Style your space like a professional interior designer!
You've seen design magazines, and you drool over how designers style rooms for photos.
There is definitely a trick to styling your rooms!
If you always wanted to style your space, but didn't know where to start, here are my top tips!
Home styling and accessorizing is one of the most important parts of interior design.
You've figured out your furniture, wall colors, even decorative pillows. Now you need to add final touches to create a homey feel...and you are lost as to where to start. Here are some pointers that work for me:
Use these are the basic rules:
When you go shopping for accessories, buy A LOT more then you think you need. I tend to purchase about 100% more items than I will end up using. You want to bring home a lot of varieties, (different textures, shapes, sizes) because you can’t know what exactly will work in the space. Items will speak to you more once you style them inside your home. Something may seem perfect in the store, but will not work at all in your house. Once you start layering your décor, you want to add and subtract items as you go. Take a few hours break once you think you are finished, and come back to the styling a little later. You will see things from a different perspective, and may come up with a fresh idea.
Use color as your accent and try to match it as close as possible to an existing sofa fabric, wall color, pillows. If you can do that, your accessories will look like they belong in the space, not like they stand out awkwardly. Similar colors, closely matched to your main color choice, will truly pull the entire space together. I usually use only a few different colors when designing rooms and spaces, because color consistency means a space that creates visual peace and serenity.
In design world, usually when you see something styled, you will notice that items are displayed in odd numbers, one vase, three books, or ONE grouping (a vase, a book, a sphere). You can use even numbers, but then you do, you have to play with height: For example, if you have two candle holders, you can use them on a mantle side by side, but the height variation in candle holders (or even different height candles) will help your eye dance through the space.
*Side note: Your design will look a lot more interesting when you mix opposites; low and high, thin and thick, square and round, polished and matte…
Usually achieved with plants or any textured item – like natural wood, shells, textured vase, and organic shapes. Variation of textures will create a nice layered design, so play with that. A rope, a moss, structural shape with a fun texture will also add interest!
I mentioned this before – when you mix different items in the same area – think height variation. This is easily achieved by purchasing multiple sizes (but similar in style) vases, or use a stack of books to use as height support. Two similar candle holders of different sizes, or 3 spheres that looks similar but have size, color, and style variation (but still look as a piece that was meant to be side by side) will give you a nice height variation and a nice interest in the space.
When playing with height, you want to start decorating with something big, tall, chunky, and substantial. Once you find your perfect piece, such as a large flower arrangement, a big tray, a ginger jar, etc, now work your decor from there. Start layering in smaller items, group different decorative pieces and play with placement. Don’t overthink it!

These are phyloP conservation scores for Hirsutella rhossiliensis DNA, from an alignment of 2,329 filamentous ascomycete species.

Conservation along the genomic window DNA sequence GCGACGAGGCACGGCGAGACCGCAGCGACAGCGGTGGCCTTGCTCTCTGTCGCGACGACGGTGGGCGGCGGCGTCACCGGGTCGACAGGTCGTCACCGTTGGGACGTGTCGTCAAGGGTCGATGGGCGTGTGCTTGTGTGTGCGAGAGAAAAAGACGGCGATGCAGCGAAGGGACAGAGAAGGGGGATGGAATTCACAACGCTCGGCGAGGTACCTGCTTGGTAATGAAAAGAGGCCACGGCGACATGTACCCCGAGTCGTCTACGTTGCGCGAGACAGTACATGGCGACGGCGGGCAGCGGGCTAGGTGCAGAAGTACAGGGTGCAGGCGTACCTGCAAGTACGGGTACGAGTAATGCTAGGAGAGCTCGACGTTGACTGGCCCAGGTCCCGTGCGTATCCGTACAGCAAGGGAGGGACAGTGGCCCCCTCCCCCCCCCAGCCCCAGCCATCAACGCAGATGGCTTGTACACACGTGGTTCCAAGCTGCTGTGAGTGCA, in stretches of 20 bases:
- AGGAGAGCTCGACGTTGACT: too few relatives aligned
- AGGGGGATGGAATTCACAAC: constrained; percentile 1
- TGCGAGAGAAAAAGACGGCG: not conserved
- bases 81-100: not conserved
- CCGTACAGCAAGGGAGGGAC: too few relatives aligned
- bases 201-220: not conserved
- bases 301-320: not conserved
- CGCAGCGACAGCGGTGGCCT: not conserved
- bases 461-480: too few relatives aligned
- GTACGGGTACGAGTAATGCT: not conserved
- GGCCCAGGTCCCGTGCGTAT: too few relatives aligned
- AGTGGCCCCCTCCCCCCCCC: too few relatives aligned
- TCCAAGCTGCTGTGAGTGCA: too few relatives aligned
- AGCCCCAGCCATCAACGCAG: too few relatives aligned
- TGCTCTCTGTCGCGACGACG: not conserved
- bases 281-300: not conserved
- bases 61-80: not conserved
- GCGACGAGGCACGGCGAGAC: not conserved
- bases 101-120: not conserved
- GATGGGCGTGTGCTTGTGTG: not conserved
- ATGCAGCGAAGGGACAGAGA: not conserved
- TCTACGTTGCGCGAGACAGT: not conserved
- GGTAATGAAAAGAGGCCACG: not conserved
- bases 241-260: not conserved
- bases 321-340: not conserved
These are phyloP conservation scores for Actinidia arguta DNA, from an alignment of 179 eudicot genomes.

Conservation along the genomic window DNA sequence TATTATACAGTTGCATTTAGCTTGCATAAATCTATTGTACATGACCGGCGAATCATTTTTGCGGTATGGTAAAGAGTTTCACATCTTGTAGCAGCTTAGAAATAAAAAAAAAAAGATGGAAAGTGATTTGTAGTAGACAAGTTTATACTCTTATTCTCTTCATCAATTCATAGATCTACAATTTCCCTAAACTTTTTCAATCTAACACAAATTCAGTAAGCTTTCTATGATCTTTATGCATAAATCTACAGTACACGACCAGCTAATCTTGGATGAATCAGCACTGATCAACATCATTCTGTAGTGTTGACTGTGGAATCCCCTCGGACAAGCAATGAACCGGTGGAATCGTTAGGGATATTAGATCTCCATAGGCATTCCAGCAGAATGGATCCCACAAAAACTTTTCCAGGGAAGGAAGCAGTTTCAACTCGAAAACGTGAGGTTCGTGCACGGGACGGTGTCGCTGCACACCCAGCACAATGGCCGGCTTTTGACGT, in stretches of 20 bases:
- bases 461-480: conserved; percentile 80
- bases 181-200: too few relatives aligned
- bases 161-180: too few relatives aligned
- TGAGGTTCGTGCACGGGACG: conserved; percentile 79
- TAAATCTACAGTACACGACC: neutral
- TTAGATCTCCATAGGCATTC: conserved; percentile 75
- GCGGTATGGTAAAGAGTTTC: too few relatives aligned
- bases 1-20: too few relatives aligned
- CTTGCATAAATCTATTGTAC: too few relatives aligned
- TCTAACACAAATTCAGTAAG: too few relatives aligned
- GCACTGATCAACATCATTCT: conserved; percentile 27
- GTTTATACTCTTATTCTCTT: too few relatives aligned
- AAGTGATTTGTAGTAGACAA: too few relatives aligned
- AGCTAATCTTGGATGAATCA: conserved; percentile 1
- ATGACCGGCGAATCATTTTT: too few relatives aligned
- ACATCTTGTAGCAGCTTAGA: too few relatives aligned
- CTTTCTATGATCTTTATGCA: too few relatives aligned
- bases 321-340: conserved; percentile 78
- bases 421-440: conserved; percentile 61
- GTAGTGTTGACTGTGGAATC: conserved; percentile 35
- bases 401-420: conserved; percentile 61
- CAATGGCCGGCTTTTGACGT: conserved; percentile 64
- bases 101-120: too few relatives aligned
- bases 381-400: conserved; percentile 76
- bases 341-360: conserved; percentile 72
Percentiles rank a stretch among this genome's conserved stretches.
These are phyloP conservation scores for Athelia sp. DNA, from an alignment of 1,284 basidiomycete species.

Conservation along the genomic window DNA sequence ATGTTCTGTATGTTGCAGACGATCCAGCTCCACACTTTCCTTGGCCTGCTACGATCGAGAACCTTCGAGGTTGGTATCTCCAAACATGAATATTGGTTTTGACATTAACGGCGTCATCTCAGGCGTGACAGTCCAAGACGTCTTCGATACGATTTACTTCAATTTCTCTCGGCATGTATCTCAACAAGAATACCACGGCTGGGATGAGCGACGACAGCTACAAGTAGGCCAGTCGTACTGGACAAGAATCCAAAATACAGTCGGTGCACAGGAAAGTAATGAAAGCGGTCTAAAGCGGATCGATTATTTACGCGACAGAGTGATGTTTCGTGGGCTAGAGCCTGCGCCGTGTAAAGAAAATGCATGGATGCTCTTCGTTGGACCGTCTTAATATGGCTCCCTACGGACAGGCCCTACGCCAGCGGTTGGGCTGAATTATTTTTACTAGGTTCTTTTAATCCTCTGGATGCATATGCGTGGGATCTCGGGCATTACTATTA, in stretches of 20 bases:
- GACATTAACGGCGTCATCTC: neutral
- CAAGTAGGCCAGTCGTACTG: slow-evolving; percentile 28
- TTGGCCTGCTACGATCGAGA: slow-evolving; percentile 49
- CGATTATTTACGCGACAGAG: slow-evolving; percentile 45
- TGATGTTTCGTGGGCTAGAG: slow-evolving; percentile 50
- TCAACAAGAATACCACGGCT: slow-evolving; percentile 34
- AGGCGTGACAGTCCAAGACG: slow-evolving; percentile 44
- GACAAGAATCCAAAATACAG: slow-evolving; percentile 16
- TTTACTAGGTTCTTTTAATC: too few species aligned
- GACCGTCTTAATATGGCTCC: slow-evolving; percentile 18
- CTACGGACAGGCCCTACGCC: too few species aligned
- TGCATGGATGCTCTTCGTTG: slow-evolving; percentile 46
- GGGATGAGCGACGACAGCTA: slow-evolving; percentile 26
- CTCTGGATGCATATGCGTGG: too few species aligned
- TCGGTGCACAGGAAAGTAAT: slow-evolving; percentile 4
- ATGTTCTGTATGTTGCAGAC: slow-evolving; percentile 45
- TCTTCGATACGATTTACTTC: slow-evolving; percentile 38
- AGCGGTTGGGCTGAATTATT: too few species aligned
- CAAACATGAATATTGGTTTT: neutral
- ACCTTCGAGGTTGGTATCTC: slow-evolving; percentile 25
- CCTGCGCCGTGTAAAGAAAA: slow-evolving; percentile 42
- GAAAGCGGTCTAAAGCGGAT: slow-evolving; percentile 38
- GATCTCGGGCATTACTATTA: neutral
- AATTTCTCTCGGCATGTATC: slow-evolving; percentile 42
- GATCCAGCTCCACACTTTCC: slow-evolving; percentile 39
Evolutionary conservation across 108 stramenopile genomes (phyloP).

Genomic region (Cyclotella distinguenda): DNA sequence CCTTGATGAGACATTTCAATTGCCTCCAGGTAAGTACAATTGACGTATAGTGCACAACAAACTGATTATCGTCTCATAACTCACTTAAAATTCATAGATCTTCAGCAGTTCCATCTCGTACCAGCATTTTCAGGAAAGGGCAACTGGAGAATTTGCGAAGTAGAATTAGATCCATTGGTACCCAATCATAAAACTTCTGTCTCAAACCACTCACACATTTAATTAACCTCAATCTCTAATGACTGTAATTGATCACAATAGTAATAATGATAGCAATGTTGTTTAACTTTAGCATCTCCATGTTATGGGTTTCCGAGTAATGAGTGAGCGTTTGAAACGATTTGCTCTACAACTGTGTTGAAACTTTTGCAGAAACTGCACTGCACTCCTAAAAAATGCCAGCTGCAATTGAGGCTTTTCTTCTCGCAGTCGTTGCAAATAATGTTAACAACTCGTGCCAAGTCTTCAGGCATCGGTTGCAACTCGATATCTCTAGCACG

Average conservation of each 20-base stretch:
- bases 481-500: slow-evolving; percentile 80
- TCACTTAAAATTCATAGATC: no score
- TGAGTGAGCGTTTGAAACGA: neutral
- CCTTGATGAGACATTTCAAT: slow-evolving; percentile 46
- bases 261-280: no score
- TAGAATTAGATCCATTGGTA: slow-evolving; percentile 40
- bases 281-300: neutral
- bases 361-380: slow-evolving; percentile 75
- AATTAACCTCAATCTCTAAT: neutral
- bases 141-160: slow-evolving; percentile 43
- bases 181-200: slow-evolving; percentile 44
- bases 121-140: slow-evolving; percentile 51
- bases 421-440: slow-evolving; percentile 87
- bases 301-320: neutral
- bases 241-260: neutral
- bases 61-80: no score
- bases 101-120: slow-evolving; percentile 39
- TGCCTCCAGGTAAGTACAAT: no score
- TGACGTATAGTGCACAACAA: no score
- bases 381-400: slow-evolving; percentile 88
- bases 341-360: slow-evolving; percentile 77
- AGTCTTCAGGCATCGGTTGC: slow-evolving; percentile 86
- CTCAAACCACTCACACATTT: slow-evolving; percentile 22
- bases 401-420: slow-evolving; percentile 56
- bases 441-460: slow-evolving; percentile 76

BALANCE: (Symmetry vs Asymmetry)
I personally think with décor, asymmetrical placement is more visually interesting. But when you are using this principle, the décor should always balance both sides – if you are styling a console, and one side has 3 smaller objects, use one larger one on the other side. You want to visually create a balanced look in size, color, shape. If you don't add proper sized items to one side, the 'visual weight' of the space may create an appearance of decor leaning to one side only.
*Side note: if you notice, I tend to stay away from adding too many decorative pieces. I keep things uncluttered, and I rarely style the center of the table, console, or wall. I like to add items to left and right, and use the center as the only focal feature with a mirror or a picture frame.
But there are examples when symmetry should be employed. For example, I recently had a question about styling a tall wooden fireplace mantle. The wooden wall was quite tall and it had a symmetrical design – in that case, symmetry would be more appropriate because your styling would follow the existing design element – which was already symmetrical. When styling, your space is truly there to guide you.
Symmetrical placement is also a bit more traditional to me, so that kind of styling would work nicely in a more elegant, traditional home.
There are designers that like to use juxtaposition in a space, but for me, that doesn’t always work. I like to work with existing shapes and continue the repetition of elements for a cohesive look. When using juxtaposition, I think that has to be really thought out so that the final styling looks balanced, and not awkward.
Don’t over clutter items. No matter how much you love that bowl of fruit, or those cute little trees, or those 5 candle holders, rethink the space. Clear things out and start from scratch. In styling, I believe this principle always applies: Less is More! Your console/mantle/table can look over crowded very quickly, and visually lose interest.
Don’t use TOO many colors. A pop of color or two to bring consistency to the space will work nicely, but every item in the same color (or too many colors) will look wrong.
Too small items – if your space is large (a wall, a mantle, a table) don’t dwarf items with tiny little-itty-bitty pieces. Start large, and work the scale down from there.
Too big items - same idea, when the item is too big for the space, everything else will look proportionally wrong.